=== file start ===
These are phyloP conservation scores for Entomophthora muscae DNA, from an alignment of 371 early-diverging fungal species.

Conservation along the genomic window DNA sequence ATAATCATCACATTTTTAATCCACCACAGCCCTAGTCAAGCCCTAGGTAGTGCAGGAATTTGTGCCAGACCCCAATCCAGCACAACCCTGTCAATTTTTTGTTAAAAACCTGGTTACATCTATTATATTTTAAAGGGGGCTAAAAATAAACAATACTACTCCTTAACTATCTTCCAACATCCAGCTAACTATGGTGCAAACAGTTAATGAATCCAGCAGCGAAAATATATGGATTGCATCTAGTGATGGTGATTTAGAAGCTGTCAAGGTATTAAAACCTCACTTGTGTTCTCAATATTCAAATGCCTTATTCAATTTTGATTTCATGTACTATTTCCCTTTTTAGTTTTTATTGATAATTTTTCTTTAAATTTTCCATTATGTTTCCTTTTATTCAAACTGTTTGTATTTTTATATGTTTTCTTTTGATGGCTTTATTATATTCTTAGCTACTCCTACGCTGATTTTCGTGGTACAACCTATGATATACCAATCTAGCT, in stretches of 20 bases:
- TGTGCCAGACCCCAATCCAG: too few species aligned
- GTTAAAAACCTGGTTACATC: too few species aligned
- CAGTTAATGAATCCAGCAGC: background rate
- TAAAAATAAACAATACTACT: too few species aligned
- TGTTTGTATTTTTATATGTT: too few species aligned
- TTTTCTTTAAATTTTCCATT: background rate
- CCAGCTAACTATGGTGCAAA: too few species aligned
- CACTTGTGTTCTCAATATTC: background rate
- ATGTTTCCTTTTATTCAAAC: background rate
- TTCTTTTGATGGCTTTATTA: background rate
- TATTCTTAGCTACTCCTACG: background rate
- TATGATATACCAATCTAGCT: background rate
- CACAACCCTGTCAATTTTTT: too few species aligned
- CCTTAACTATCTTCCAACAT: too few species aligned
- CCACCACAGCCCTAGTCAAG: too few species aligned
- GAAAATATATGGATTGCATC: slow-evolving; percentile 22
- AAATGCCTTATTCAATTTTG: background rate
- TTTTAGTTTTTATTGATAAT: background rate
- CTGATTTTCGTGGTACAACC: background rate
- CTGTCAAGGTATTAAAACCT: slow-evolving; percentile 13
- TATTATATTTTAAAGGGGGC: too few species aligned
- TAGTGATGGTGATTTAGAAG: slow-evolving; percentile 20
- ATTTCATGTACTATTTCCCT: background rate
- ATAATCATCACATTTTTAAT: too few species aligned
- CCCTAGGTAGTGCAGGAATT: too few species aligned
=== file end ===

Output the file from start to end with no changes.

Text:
These are phyloP conservation scores for Entomophthora muscae DNA, from an alignment of 371 early-diverging fungal species.

Conservation along the genomic window DNA sequence ATAATCATCACATTTTTAATCCACCACAGCCCTAGTCAAGCCCTAGGTAGTGCAGGAATTTGTGCCAGACCCCAATCCAGCACAACCCTGTCAATTTTTTGTTAAAAACCTGGTTACATCTATTATATTTTAAAGGGGGCTAAAAATAAACAATACTACTCCTTAACTATCTTCCAACATCCAGCTAACTATGGTGCAAACAGTTAATGAATCCAGCAGCGAAAATATATGGATTGCATCTAGTGATGGTGATTTAGAAGCTGTCAAGGTATTAAAACCTCACTTGTGTTCTCAATATTCAAATGCCTTATTCAATTTTGATTTCATGTACTATTTCCCTTTTTAGTTTTTATTGATAATTTTTCTTTAAATTTTCCATTATGTTTCCTTTTATTCAAACTGTTTGTATTTTTATATGTTTTCTTTTGATGGCTTTATTATATTCTTAGCTACTCCTACGCTGATTTTCGTGGTACAACCTATGATATACCAATCTAGCT, in stretches of 20 bases:
- TGTGCCAGACCCCAATCCAG: too few species aligned
- GTTAAAAACCTGGTTACATC: too few species aligned
- CAGTTAATGAATCCAGCAGC: background rate
- TAAAAATAAACAATACTACT: too few species aligned
- TGTTTGTATTTTTATATGTT: too few species aligned
- TTTTCTTTAAATTTTCCATT: background rate
- CCAGCTAACTATGGTGCAAA: too few species aligned
- CACTTGTGTTCTCAATATTC: background rate
- ATGTTTCCTTTTATTCAAAC: background rate
- TTCTTTTGATGGCTTTATTA: background rate
- TATTCTTAGCTACTCCTACG: background rate
- TATGATATACCAATCTAGCT: background rate
- CACAACCCTGTCAATTTTTT: too few species aligned
- CCTTAACTATCTTCCAACAT: too few species aligned
- CCACCACAGCCCTAGTCAAG: too few species aligned
- GAAAATATATGGATTGCATC: slow-evolving; percentile 22
- AAATGCCTTATTCAATTTTG: background rate
- TTTTAGTTTTTATTGATAAT: background rate
- CTGATTTTCGTGGTACAACC: background rate
- CTGTCAAGGTATTAAAACCT: slow-evolving; percentile 13
- TATTATATTTTAAAGGGGGC: too few species aligned
- TAGTGATGGTGATTTAGAAG: slow-evolving; percentile 20
- ATTTCATGTACTATTTCCCT: background rate
- ATAATCATCACATTTTTAAT: too few species aligned
- CCCTAGGTAGTGCAGGAATT: too few species aligned